Our research aims to study the airway physiology associated with HFNC use in infants (through both direct and indirect measurements) to increase understanding of how HFNC works and to optimise the delivery of this non-invasive ventilation modality. Dr Zheyi Liew, Clinical Research Fellow, works on this collaborative project with Dr Chris O’Brien and Neonatologists Dr Alan Fenton and Dr Sundeep Harigopal from Ward 35, Royal Victoria Infirmary, Newcastle. A pilot study on the feasibility and repeatability of measurement of various aspects of respiratory physiology during HRNC therapy was previously carried out by Dr S. Gopalakaje.

Non tuberculosis mycobacterium

Recently, infection with nontuberculous mycobacteria (NTM) has become a subject of increasing clinical concern in people with CF. NTM are environmental organisms found commonly in soil and water. Two groupings are most frequently isolated from people with CF, Mycobacterium abscessus complex and Mycobacterium avium complex. Infection with M. abscessus specifically has been found to be associated with increased decline in lung function. Treatment of airway infection with NTM requires prolonged courses of multiple antibiotics, often for more than 12 months, and is associated with a significant treatment burden and frequent adverse effects.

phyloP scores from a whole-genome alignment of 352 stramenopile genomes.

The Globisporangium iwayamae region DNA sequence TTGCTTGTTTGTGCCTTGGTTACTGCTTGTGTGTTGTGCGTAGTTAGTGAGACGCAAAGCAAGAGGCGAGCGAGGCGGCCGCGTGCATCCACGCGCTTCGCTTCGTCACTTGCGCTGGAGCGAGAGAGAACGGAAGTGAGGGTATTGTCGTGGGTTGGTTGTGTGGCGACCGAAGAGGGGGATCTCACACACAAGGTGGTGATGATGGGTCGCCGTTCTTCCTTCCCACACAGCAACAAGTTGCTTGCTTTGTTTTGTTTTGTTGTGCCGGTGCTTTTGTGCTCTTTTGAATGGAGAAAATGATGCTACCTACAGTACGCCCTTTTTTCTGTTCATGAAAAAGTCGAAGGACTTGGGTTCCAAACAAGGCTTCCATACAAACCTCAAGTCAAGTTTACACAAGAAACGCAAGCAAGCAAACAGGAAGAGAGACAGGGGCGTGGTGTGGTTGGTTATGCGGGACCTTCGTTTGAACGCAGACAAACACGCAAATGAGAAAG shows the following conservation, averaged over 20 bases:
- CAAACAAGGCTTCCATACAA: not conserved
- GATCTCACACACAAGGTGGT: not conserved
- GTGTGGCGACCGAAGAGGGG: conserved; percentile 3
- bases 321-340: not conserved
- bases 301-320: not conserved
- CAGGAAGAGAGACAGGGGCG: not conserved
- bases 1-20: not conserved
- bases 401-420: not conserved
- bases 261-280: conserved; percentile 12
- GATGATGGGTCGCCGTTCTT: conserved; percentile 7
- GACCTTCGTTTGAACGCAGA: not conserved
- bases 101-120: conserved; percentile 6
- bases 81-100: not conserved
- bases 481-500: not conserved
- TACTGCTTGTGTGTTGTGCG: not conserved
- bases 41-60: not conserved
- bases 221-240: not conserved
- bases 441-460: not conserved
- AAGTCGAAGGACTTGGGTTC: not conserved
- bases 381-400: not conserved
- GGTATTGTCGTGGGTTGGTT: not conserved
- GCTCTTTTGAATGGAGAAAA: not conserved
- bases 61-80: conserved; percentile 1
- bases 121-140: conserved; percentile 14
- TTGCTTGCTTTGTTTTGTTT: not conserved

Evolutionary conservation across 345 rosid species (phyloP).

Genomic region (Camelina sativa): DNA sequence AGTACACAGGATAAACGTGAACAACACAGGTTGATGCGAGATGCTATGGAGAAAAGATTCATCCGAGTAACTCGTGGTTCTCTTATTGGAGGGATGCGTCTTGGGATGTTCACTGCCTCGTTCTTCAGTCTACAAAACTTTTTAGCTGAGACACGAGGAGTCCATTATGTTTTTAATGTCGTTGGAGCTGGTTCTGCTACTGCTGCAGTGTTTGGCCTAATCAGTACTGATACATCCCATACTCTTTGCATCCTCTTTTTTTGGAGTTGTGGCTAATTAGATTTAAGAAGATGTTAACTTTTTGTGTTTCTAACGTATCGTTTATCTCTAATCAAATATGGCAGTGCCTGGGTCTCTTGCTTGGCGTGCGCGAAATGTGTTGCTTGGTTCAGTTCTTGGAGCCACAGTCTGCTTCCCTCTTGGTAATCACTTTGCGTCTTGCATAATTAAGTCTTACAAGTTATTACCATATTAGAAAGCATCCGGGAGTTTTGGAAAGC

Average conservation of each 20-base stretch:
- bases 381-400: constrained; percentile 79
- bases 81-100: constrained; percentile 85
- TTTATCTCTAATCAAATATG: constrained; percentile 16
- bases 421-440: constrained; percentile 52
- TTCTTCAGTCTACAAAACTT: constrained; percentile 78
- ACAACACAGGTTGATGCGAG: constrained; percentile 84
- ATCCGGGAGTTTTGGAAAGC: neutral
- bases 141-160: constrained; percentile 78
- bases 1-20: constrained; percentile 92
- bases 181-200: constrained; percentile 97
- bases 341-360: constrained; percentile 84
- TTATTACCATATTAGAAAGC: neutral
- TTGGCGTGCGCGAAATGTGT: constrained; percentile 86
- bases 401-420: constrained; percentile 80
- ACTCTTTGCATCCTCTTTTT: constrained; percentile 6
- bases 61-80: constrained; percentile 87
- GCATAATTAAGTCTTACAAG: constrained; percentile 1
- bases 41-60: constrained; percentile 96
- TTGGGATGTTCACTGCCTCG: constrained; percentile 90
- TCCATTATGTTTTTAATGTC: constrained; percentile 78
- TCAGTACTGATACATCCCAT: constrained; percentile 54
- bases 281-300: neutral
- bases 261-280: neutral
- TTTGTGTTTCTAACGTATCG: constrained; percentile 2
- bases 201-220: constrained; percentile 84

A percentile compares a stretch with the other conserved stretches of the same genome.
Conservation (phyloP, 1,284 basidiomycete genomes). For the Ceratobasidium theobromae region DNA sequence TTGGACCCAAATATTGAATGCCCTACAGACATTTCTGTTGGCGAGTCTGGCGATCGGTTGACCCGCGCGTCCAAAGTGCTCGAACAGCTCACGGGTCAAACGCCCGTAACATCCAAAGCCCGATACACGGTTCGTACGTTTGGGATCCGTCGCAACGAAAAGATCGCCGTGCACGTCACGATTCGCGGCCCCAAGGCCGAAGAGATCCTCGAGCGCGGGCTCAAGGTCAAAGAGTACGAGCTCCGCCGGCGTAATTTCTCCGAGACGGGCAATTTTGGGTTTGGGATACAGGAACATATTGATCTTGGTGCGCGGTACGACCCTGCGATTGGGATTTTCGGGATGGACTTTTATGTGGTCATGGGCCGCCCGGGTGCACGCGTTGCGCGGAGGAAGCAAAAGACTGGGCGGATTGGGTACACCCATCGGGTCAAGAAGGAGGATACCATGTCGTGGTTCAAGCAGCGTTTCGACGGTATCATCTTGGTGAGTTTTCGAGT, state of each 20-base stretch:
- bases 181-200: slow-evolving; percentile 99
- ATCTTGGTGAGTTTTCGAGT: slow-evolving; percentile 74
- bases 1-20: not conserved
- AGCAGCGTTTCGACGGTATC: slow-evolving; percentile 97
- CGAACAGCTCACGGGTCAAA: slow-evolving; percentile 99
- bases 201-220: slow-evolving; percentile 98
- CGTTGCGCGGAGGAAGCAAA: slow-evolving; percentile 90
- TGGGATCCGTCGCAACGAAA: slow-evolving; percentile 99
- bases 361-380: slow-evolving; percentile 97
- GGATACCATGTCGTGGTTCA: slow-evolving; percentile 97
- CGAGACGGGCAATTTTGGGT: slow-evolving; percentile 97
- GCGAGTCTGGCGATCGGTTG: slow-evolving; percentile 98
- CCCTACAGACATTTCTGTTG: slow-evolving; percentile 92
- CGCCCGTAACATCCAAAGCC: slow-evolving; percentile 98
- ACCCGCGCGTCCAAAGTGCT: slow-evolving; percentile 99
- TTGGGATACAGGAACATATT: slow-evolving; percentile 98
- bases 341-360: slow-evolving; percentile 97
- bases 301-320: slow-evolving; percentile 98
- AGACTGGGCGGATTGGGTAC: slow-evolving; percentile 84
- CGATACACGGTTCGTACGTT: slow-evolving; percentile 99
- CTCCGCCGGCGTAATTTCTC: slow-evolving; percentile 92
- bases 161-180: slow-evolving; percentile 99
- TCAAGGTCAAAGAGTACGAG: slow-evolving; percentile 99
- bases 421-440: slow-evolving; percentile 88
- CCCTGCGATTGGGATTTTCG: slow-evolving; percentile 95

We are undertaking research into NTM on two fronts. The first uses a UK CF Registry based approach, allowing us to understand the epidemeology of NTM infection and treatment in the peadiatric CF population. Alongside this we are interested in a translational project investigating the roles of novel antimicrobial compounds in the treatment of NTM, as a way of alleviating the significant treatment burden associated with infection.

Group members

Meet the team

Malcolm Brodlie


Malcolm Brodlie
MRC Clinician Scientist, Clinical Senior Lecturer and Honorary Consultant Paediatric Respiratory Physician


Iram Haq
NIHR Academic Clinical Lecturer

Aaron Ions Gardner
Post-doctoral Research Associate

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Noreen Zainal Abidin
MD Student